A Chinese biryani?

Biryani Food Fest at Clarion hotel. Photo: K. Ananthan  


The author vacillates between 13 varieties of biriyanis served up at the Clarion

“Chinese biryani?” I ask, once again. Arulselvan, Executive chef of Clarion Hotel has urged me to taste it at the Biryani Food Fest. Then there are the conventional and better known biriyanis too. From the Hydrabadi biryani to the spicy Tamil Nadu chicken biryani, the festival offers around 13 varieties of biryani to the diners. Chinese Biryani is just one of them. This speciality is served at a live counter.

A chef sautés the rice, spring onions and mint leaves and serves it to you hot and steaming. You can choose between different sauces such as tomato, chilly or soya as accompaniment. He will also top the biryani with cheese cubes. Arulselvan confesses to being a fan of the fusion.

The biryanis are served in stalls, designed like traditional huts, made of palm leaves. Arulselvan’s favourite past time is to blend oriental and Indian cuisine, he says. “I have worked for cruise lines such as P & O and Holland Cruise Line for 12 years. When I missed home food, I used to experiment and combine continental recipes along with South Indian ones. The idea of Chinese biryani struck me during one of those experiments.”

The Hyderabadi biryani, has been served in earthen pots. It is capped by a plantain leaf. There are no meat pieces. Instead, shredded keema has been tucked neatly between three layers of basmati rice. The biryani instantly wins you with its aroma and melt-in-the-mouth keema.

The smell of fried fish pulls me to the stall where the Thalaserry biryani is being served. The biryani is stored in a mud pot. The fish is fried separately and served with the rice. The basa fish is tender and boneless. The spicy taste of the fish balances out the bland taste of the rice.

One end of the restaurant resembles a local thattukadai. Lovers of South Indian Local Chicken Hundi Biryani gather here. The biryani is stored in a huge round steel vessel covered with a lid. The chef opens the lid and the aroma of the special jeera rice fills the air. The chicken pieces are so soft that the meat falls off the bones. It is served with an onion and tomato raita.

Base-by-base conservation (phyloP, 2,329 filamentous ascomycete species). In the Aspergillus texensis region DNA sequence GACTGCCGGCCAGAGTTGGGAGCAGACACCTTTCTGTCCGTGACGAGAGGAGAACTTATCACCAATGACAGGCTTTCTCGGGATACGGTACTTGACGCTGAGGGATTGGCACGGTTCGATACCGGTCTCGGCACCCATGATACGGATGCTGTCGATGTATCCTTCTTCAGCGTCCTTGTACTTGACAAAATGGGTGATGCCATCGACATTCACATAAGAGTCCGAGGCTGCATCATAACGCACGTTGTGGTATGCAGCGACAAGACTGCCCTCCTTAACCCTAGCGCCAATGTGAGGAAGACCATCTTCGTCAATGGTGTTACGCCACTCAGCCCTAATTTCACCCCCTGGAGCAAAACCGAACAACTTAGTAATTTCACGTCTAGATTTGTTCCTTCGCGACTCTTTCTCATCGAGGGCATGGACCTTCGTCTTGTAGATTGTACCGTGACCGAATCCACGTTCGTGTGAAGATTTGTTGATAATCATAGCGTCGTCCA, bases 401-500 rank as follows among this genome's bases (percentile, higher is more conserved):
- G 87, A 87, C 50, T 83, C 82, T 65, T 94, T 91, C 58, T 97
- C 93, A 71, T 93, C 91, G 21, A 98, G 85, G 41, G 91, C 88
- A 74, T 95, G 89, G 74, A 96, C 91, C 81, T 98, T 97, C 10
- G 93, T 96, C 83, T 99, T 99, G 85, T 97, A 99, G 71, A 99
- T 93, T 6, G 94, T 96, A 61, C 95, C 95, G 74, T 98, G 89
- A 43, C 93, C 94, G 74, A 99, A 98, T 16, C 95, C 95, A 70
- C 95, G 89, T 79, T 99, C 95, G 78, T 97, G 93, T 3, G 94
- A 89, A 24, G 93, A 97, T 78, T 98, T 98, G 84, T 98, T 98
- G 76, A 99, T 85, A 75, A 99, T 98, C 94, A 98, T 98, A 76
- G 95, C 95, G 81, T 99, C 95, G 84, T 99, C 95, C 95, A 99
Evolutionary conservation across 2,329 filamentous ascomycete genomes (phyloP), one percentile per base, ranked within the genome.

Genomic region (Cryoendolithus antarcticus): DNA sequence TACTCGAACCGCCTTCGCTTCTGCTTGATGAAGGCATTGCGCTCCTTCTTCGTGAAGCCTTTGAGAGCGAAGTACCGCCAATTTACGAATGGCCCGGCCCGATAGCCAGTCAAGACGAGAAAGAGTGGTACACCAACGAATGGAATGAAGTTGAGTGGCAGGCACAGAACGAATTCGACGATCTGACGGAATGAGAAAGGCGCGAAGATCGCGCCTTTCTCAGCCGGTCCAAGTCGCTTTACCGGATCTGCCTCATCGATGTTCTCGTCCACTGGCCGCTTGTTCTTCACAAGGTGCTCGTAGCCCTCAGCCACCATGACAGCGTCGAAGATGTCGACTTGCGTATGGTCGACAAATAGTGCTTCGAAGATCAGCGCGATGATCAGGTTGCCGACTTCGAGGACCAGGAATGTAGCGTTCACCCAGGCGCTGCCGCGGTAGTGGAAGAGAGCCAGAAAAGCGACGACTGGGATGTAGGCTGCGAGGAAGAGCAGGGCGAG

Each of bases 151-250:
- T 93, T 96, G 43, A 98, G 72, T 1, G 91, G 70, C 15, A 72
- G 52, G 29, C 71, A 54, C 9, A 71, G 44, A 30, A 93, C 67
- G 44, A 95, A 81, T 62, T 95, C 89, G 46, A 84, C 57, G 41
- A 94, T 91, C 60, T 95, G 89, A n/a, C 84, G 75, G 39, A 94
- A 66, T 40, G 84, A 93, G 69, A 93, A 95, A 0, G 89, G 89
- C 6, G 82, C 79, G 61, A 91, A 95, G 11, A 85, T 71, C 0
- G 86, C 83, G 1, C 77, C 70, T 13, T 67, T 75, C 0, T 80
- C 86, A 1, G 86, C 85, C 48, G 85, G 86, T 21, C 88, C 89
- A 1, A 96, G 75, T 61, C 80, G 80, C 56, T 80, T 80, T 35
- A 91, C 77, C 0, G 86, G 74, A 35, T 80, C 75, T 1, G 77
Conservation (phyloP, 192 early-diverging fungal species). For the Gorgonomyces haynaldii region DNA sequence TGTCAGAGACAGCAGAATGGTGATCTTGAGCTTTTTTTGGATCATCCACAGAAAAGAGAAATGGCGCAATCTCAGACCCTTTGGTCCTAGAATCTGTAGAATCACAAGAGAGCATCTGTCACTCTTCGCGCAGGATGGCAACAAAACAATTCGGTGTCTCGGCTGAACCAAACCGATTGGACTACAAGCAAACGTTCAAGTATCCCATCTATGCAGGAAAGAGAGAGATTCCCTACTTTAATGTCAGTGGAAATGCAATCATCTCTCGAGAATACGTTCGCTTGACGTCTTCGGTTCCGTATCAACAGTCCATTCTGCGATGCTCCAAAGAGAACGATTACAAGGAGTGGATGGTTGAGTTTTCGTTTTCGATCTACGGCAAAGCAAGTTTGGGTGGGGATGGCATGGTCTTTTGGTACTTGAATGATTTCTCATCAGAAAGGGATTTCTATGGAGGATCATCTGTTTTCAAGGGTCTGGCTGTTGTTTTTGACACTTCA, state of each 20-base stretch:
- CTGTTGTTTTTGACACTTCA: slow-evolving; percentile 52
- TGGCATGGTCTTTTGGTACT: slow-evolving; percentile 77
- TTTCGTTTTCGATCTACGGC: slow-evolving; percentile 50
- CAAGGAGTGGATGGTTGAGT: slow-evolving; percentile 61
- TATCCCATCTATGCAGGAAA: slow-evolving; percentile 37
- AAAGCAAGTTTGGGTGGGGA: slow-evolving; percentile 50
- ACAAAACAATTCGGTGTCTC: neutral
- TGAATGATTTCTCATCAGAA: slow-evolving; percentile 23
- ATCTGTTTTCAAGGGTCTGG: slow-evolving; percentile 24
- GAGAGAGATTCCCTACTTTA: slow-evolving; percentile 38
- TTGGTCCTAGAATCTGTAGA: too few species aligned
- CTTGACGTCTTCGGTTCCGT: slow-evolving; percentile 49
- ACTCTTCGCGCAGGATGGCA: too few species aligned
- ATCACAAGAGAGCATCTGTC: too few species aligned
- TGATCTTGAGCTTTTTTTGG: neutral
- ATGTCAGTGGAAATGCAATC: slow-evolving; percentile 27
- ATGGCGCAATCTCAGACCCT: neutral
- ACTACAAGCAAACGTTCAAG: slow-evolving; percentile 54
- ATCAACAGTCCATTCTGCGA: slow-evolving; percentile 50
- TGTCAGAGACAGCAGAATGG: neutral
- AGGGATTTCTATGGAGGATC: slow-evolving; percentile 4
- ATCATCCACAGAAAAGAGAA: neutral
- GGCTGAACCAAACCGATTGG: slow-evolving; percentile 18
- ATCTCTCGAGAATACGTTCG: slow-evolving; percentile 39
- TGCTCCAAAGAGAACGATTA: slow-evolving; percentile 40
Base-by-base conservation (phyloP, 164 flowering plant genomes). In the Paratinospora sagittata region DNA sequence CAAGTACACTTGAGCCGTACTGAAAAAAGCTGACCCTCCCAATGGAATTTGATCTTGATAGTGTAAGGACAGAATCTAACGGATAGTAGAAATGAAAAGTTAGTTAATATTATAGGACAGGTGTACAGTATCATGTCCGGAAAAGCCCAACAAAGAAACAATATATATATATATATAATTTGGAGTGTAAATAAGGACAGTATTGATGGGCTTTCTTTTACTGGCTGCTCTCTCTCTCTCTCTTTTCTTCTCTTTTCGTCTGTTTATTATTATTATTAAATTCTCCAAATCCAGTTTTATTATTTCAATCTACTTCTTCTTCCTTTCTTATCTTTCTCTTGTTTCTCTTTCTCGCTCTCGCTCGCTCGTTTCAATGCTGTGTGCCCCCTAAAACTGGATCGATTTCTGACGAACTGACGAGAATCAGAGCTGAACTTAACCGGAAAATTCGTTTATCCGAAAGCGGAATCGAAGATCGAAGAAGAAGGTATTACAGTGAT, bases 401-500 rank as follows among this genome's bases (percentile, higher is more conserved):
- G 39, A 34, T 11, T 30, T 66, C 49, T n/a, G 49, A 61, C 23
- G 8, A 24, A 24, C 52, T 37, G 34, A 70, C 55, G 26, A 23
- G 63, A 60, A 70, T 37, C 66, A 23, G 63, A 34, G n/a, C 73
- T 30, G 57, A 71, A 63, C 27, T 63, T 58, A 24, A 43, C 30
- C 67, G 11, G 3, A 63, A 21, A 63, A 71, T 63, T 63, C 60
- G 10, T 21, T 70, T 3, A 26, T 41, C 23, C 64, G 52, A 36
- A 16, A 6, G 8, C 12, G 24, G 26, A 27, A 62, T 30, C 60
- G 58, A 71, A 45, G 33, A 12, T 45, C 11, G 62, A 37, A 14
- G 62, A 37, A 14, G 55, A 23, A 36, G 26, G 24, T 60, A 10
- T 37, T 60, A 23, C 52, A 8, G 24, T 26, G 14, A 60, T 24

For those who do not eat meat there is the kai kari brinji (biryani with roasted bread crumbs) and Lucknowi paneer kofta biryani, rich in vegetables.

The health conscious can also indulge with the godhumai (wheat) biryani.

Mirchi ka salan, bhaingan bharta, egg and chicken gravy... are some of the accompaniments to the biriyani feast. I tuck into the tangdi kebab from a live kebab counter. It blends like a dream with the mint chutney.

A mix of Indian and western sweets such as angoor jamun, black forest pastry, Indonesian rice cake, tarts and pancakes are laid out for a sweet conclusion.

“The customer should not be bored of the menu”, says Arulselvan.

“So, I alternate between different dishes. For instance, if today it is gothumai biryani, tomorrow it will be kappa (tapioca) or pudhina sabzi kofta biryani. There is variation in the non-veg platter too. Each day there will be different meat.”

My stomach has taken note of the word, kappa. A second trip might just be worth it.

(The festival is on till March 17, from 7 p.m. to 11 p.m. The buffet is priced at Rs. 777 for adults and Rs. 399 for children)

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Printable version | Dec 14, 2017 4:09:49 PM |